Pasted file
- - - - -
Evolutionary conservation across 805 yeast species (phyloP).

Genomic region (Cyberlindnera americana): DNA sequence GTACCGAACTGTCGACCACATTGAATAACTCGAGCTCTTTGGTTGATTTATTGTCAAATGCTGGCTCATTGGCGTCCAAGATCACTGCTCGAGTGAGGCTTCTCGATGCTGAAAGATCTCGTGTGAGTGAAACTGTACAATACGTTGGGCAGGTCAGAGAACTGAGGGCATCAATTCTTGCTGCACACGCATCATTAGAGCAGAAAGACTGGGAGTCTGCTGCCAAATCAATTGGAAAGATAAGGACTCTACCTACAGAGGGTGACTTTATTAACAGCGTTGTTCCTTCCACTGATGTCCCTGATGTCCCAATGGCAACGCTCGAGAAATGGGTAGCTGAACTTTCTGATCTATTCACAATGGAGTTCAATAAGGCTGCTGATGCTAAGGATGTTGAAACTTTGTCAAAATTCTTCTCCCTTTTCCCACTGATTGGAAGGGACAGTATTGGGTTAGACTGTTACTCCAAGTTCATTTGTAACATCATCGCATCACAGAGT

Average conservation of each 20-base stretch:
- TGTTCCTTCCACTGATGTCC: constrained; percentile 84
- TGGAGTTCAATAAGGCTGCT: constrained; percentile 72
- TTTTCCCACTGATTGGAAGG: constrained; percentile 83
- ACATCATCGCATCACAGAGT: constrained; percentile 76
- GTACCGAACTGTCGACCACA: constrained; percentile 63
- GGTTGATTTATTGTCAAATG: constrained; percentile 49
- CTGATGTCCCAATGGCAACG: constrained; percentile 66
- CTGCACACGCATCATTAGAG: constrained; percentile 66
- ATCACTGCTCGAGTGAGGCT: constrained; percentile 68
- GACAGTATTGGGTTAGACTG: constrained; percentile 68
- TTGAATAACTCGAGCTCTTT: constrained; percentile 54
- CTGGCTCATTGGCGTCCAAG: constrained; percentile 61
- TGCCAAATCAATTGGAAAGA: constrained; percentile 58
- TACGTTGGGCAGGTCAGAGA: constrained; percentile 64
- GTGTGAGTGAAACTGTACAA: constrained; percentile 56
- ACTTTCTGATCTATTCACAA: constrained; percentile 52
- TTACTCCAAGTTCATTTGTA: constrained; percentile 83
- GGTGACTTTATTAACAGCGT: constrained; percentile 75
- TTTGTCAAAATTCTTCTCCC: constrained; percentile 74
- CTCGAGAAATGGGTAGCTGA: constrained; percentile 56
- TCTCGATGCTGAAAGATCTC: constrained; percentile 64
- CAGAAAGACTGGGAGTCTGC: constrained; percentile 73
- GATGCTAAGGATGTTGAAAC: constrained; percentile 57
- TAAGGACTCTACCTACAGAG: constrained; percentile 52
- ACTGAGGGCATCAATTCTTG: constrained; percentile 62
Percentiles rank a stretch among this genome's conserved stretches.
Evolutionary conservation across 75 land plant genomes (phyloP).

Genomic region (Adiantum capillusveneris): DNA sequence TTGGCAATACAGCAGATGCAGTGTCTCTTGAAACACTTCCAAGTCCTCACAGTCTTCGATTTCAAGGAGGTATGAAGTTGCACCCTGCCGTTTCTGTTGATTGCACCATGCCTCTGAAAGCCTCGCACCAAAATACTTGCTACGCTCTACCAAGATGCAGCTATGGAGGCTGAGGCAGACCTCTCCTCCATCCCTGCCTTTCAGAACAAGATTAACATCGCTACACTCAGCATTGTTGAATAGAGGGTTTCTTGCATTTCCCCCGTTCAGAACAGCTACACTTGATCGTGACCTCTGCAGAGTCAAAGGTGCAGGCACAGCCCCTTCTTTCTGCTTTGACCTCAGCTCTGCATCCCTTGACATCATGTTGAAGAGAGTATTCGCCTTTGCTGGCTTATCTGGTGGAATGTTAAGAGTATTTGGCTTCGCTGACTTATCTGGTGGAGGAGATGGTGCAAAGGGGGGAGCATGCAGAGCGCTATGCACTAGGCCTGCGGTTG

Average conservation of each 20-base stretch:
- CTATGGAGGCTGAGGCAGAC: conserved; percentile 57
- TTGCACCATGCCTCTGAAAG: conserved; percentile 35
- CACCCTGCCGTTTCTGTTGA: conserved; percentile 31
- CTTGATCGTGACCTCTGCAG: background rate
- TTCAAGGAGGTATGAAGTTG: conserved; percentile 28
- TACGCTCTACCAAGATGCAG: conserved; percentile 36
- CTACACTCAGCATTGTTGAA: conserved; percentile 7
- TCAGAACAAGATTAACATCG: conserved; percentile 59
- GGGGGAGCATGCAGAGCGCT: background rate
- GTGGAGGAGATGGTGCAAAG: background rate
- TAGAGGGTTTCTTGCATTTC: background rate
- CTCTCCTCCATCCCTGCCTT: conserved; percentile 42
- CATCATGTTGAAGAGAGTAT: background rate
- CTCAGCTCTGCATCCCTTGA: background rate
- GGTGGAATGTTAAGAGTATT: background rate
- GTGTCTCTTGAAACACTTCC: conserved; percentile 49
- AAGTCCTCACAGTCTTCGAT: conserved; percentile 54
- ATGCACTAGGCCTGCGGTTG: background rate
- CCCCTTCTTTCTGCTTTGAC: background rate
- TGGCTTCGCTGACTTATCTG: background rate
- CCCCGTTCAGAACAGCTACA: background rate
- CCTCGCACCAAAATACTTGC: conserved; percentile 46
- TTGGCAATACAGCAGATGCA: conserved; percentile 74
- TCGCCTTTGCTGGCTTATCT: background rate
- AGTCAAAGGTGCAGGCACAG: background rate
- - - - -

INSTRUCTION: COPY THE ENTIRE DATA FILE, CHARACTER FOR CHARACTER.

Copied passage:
Evolutionary conservation across 805 yeast species (phyloP).

Genomic region (Cyberlindnera americana): DNA sequence GTACCGAACTGTCGACCACATTGAATAACTCGAGCTCTTTGGTTGATTTATTGTCAAATGCTGGCTCATTGGCGTCCAAGATCACTGCTCGAGTGAGGCTTCTCGATGCTGAAAGATCTCGTGTGAGTGAAACTGTACAATACGTTGGGCAGGTCAGAGAACTGAGGGCATCAATTCTTGCTGCACACGCATCATTAGAGCAGAAAGACTGGGAGTCTGCTGCCAAATCAATTGGAAAGATAAGGACTCTACCTACAGAGGGTGACTTTATTAACAGCGTTGTTCCTTCCACTGATGTCCCTGATGTCCCAATGGCAACGCTCGAGAAATGGGTAGCTGAACTTTCTGATCTATTCACAATGGAGTTCAATAAGGCTGCTGATGCTAAGGATGTTGAAACTTTGTCAAAATTCTTCTCCCTTTTCCCACTGATTGGAAGGGACAGTATTGGGTTAGACTGTTACTCCAAGTTCATTTGTAACATCATCGCATCACAGAGT

Average conservation of each 20-base stretch:
- TGTTCCTTCCACTGATGTCC: constrained; percentile 84
- TGGAGTTCAATAAGGCTGCT: constrained; percentile 72
- TTTTCCCACTGATTGGAAGG: constrained; percentile 83
- ACATCATCGCATCACAGAGT: constrained; percentile 76
- GTACCGAACTGTCGACCACA: constrained; percentile 63
- GGTTGATTTATTGTCAAATG: constrained; percentile 49
- CTGATGTCCCAATGGCAACG: constrained; percentile 66
- CTGCACACGCATCATTAGAG: constrained; percentile 66
- ATCACTGCTCGAGTGAGGCT: constrained; percentile 68
- GACAGTATTGGGTTAGACTG: constrained; percentile 68
- TTGAATAACTCGAGCTCTTT: constrained; percentile 54
- CTGGCTCATTGGCGTCCAAG: constrained; percentile 61
- TGCCAAATCAATTGGAAAGA: constrained; percentile 58
- TACGTTGGGCAGGTCAGAGA: constrained; percentile 64
- GTGTGAGTGAAACTGTACAA: constrained; percentile 56
- ACTTTCTGATCTATTCACAA: constrained; percentile 52
- TTACTCCAAGTTCATTTGTA: constrained; percentile 83
- GGTGACTTTATTAACAGCGT: constrained; percentile 75
- TTTGTCAAAATTCTTCTCCC: constrained; percentile 74
- CTCGAGAAATGGGTAGCTGA: constrained; percentile 56
- TCTCGATGCTGAAAGATCTC: constrained; percentile 64
- CAGAAAGACTGGGAGTCTGC: constrained; percentile 73
- GATGCTAAGGATGTTGAAAC: constrained; percentile 57
- TAAGGACTCTACCTACAGAG: constrained; percentile 52
- ACTGAGGGCATCAATTCTTG: constrained; percentile 62
Percentiles rank a stretch among this genome's conserved stretches.
Evolutionary conservation across 75 land plant genomes (phyloP).

Genomic region (Adiantum capillusveneris): DNA sequence TTGGCAATACAGCAGATGCAGTGTCTCTTGAAACACTTCCAAGTCCTCACAGTCTTCGATTTCAAGGAGGTATGAAGTTGCACCCTGCCGTTTCTGTTGATTGCACCATGCCTCTGAAAGCCTCGCACCAAAATACTTGCTACGCTCTACCAAGATGCAGCTATGGAGGCTGAGGCAGACCTCTCCTCCATCCCTGCCTTTCAGAACAAGATTAACATCGCTACACTCAGCATTGTTGAATAGAGGGTTTCTTGCATTTCCCCCGTTCAGAACAGCTACACTTGATCGTGACCTCTGCAGAGTCAAAGGTGCAGGCACAGCCCCTTCTTTCTGCTTTGACCTCAGCTCTGCATCCCTTGACATCATGTTGAAGAGAGTATTCGCCTTTGCTGGCTTATCTGGTGGAATGTTAAGAGTATTTGGCTTCGCTGACTTATCTGGTGGAGGAGATGGTGCAAAGGGGGGAGCATGCAGAGCGCTATGCACTAGGCCTGCGGTTG

Average conservation of each 20-base stretch:
- CTATGGAGGCTGAGGCAGAC: conserved; percentile 57
- TTGCACCATGCCTCTGAAAG: conserved; percentile 35
- CACCCTGCCGTTTCTGTTGA: conserved; percentile 31
- CTTGATCGTGACCTCTGCAG: background rate
- TTCAAGGAGGTATGAAGTTG: conserved; percentile 28
- TACGCTCTACCAAGATGCAG: conserved; percentile 36
- CTACACTCAGCATTGTTGAA: conserved; percentile 7
- TCAGAACAAGATTAACATCG: conserved; percentile 59
- GGGGGAGCATGCAGAGCGCT: background rate
- GTGGAGGAGATGGTGCAAAG: background rate
- TAGAGGGTTTCTTGCATTTC: background rate
- CTCTCCTCCATCCCTGCCTT: conserved; percentile 42
- CATCATGTTGAAGAGAGTAT: background rate
- CTCAGCTCTGCATCCCTTGA: background rate
- GGTGGAATGTTAAGAGTATT: background rate
- GTGTCTCTTGAAACACTTCC: conserved; percentile 49
- AAGTCCTCACAGTCTTCGAT: conserved; percentile 54
- ATGCACTAGGCCTGCGGTTG: background rate
- CCCCTTCTTTCTGCTTTGAC: background rate
- TGGCTTCGCTGACTTATCTG: background rate
- CCCCGTTCAGAACAGCTACA: background rate
- CCTCGCACCAAAATACTTGC: conserved; percentile 46
- TTGGCAATACAGCAGATGCA: conserved; percentile 74
- TCGCCTTTGCTGGCTTATCT: background rate
- AGTCAAAGGTGCAGGCACAG: background rate